ANTLR C++ Target

This target is incorporated into the 3.5 ANTLR release.

Here are two examples using the C++ target (option language=Cpp).

The C++ Target was mainly written in order to incorporate the C++ way of doing things into ANTLR. The C Target instructions work as it is with the C++ Target, with some additional stuffs. 

a) @namespace is a section which can be defined to provide the namespace, in which the new parser/lexer should get generated.The code below, if put into lexer and parser will create them in this namespace.


@namespace { User }

b) The C++ Target is a header-only library and so installation is not required. Just add it to the include directories.


c) It works on both Windows and Linux and tested on Visual Studio 2010, Visual Studio 2008 and g++ 4.4.6. It should work with other compilers without much issue.

d) Almost everything in the C++ Library can be customized to the user's requirements. They should be provided in the form of Traits named after the lexer and parser to be generated. The attachment above also provides two examples explaining the same.

e) In order to build the C++ Target, copy the Cpp.stg and files into the appropriate directories( {ANTLR_INSTALL_DIR}\tool\src\main\resources\org\antlr\codegen\templates\CPP and {ANTLR_INSTALL_DIR}\tool\src\main\java\org\antlr\codegen) and build antlr using Maven. It was built for antlr-3.4 and an Uber Jar can be found below


f) Because of the meta-programming involved, the C++ Target parser requires the C++ Target Lexer to be included and both the lexer and parser requires the Traits to be included, which can be seen from the examples in the attachment.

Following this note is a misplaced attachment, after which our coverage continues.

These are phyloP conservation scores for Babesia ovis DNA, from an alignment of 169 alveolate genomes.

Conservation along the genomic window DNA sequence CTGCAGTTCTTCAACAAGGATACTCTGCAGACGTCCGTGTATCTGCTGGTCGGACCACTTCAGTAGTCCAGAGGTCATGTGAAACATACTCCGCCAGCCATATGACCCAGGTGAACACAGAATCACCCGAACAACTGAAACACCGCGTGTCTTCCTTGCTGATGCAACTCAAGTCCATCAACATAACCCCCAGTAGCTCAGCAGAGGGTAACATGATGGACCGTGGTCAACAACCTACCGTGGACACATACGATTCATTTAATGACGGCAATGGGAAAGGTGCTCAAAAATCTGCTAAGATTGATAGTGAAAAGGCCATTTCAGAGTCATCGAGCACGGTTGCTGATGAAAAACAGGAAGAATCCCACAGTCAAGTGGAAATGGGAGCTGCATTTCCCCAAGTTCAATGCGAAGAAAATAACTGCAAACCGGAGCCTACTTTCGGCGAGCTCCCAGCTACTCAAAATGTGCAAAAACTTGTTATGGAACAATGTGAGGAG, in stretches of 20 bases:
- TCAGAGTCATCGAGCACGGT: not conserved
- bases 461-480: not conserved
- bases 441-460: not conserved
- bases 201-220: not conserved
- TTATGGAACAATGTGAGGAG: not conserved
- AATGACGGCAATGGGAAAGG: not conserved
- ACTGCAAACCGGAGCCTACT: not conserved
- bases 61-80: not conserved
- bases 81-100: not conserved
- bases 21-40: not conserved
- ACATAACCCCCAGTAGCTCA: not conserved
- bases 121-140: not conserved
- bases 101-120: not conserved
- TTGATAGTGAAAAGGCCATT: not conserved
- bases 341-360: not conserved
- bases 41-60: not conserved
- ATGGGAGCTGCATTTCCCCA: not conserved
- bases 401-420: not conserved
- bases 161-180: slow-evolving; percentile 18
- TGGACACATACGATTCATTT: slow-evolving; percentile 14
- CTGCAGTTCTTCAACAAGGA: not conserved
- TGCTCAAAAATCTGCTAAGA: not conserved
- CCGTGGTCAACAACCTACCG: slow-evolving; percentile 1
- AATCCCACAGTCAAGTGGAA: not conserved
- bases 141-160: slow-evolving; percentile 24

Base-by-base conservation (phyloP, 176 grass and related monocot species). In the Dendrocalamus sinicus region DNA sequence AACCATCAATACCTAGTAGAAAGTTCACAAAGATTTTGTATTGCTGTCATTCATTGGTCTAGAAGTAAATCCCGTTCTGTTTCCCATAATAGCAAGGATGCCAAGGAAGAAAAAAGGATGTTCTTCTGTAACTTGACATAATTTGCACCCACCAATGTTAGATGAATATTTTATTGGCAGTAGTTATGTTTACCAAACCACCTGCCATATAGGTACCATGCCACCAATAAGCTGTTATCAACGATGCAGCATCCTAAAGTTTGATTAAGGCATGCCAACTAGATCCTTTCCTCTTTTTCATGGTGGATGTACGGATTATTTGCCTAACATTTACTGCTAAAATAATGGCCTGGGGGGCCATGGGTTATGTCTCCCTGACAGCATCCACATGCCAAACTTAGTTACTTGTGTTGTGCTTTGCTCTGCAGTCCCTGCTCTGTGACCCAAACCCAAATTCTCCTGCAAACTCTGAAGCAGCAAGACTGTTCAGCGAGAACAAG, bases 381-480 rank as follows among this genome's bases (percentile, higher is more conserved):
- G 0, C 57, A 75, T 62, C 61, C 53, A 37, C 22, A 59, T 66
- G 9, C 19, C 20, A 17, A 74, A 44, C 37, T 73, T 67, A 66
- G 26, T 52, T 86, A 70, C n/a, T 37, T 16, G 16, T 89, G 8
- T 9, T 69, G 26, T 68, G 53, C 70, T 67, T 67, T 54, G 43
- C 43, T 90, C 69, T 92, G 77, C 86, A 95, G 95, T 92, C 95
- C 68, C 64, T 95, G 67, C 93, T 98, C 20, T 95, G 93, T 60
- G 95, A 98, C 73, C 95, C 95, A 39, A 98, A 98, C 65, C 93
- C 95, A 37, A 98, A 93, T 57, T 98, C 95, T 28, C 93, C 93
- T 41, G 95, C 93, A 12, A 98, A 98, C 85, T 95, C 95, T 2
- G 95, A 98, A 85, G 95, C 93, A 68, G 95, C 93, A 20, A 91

g) New Changes to the members of the lexer and parser can be also done using the traits by overriding the types BaseLexerType and BaseParserType. It can be also done using the @members section in the parser.

h) There is an another new section called @traits. This is for users who want to do custom implementation of inner ANTLR classes. For TLexer and TParser, the no-override traits section will look like this

@lexer::traits {

     class TLexer; class TParser;

     typedef Traits< TLexer, TParser > TLexerTraits;

     typedef TLexerTraits TParserTraits;


i) There is a TokenStream implementation in the C++ Target, which deletes the tokens after the tokens are condensed into a rule( except the start and stop tokens). This might be useful for those who parse a large texts. It is explained in one of the example. If the above grammar wants to use, the traits definition should be changed to

@lexer::traits {

class TLexer;  class TParser; 

template<class ImplTraits>

class UserTraits : public antlr3::CustomTraitsBase<ImplTraits> {

static const bool TOKENS_ACCESSED_FROM_OWNING_RULE = true;

typedef antlr3::Traits< TLexer, TParser, UserTraits > TLexerTraits;

typedef TLexerTraits TParserTraits;


j) There is a small difference between Cpp target and Java Target. Since C++ Target has to work with a header file and a source file, @members section in Java is split into @context (for inserting into header file) and @members (for inserting into cpp file). This is consistent with C-Target behavior

Any suggestions on the API are welcome.